always been able to depend on him; it was the rest of the world he’d shut out, intent to let them think he was not reliable and therefore incapable of making a decision that was not connected to fitness, food, or attire. But he was an integral part of Blacksworth & Company these days with a sign on his door that read Chief Executive Officer. He called her with questions now and again, sometimes about the small set of clients she maintained, other times in regard to broader issues. Truthfully, he’d slid right into the high-powered position as though he hadn’t spent the last twenty-plus years perfecting his golf game and enjoying a workout and long lunch during business hours.
Maybe the change had to do with her leaving the company and moving to Magdalena. Or it could be tied to the secret he’d carried for so many years:
He might be her father. Hadn’t he said that if he’d known she’d look to him as a father figure he would have done things a bit differently? As in the running around, swearing, drinking, and overall debauchery he so enjoyed for too many years. Or did the miraculous change in her uncle have to do with Greta Servensen, her mother’s cook-turned-manager at Harry’s Folly, one of Chicago’s new trendy restaurants? Uncle Harry avoided questions pertaining to Greta, but Christine didn’t miss the faint pink that crept up his neck when he talked about her, or the way his voice dipped, like he was thinking about her and not as a manager.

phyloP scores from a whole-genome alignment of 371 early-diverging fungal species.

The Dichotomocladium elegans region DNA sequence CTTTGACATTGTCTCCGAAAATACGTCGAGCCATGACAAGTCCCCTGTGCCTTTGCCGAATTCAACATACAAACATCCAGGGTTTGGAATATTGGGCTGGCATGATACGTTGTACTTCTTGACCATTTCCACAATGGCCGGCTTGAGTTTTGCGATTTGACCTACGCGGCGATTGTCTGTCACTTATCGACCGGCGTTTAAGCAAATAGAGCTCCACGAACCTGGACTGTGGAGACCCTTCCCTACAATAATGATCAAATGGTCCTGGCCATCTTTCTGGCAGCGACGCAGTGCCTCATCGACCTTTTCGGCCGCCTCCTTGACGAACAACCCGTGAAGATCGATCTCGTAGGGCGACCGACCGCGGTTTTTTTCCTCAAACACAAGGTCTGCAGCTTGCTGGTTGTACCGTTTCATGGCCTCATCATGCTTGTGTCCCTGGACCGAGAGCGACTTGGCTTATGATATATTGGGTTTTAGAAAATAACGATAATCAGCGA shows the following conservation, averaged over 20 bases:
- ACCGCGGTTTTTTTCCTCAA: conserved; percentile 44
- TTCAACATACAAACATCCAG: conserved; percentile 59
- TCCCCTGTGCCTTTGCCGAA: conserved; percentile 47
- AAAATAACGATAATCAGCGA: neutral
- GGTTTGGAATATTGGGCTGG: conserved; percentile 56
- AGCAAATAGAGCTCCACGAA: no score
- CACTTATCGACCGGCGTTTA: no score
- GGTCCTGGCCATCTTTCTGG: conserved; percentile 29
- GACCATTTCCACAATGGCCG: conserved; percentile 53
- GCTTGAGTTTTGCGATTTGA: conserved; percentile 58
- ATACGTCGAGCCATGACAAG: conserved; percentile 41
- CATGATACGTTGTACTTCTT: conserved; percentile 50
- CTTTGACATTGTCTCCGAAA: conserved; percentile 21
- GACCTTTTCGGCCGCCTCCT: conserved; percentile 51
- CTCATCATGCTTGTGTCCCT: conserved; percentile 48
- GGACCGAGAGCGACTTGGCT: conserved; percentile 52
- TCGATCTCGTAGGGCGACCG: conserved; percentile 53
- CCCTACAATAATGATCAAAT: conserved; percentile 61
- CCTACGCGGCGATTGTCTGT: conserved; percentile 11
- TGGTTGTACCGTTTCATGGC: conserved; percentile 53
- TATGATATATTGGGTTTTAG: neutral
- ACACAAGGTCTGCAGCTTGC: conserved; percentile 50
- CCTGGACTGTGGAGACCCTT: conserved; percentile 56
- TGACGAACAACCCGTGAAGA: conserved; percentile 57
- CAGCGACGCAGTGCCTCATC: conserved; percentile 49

The truth would spill out eventually. It always did.
Nate said she shouldn’t try to play matchmaker for the rest of the world, that some people really
want to be alone. What did he know? When they first met, he’d tried to push her away with his harsh commentary on her life and her family and given her a thousand reasons why she should leave Magdalena. But the pull to find the truth about her father’s secret life had proved stronger than Nate’s insistence, and once she’d glimpsed the real Nathan Desantro—kind, gentle, trustworthy—she’d acknowledged there was nowhere she’d rather be than beside him. Safe. Secure. Committed.
She traced the intricate design of the wedding band on her left finger. They’d exchanged vows in the living room of Nate’s log cabin ten days before Christmas, surrounded by red and white poinsettias and the people who meant most to them. Uncle Harry was there, gold pocket watch dangling from his jacket, his tanned face serious. Lily stood next to him, dressed in green velvet and patent leather, her smile brilliant, her
Blacksworth eyes bright. Miriam had swiped at her face and sniffed a few times while Winston Hardin, Magdalena’s justice of the peace, recited the vows.
And then it was over and Nate had taken her in his arms and kissed her with such reverence, Christine cried.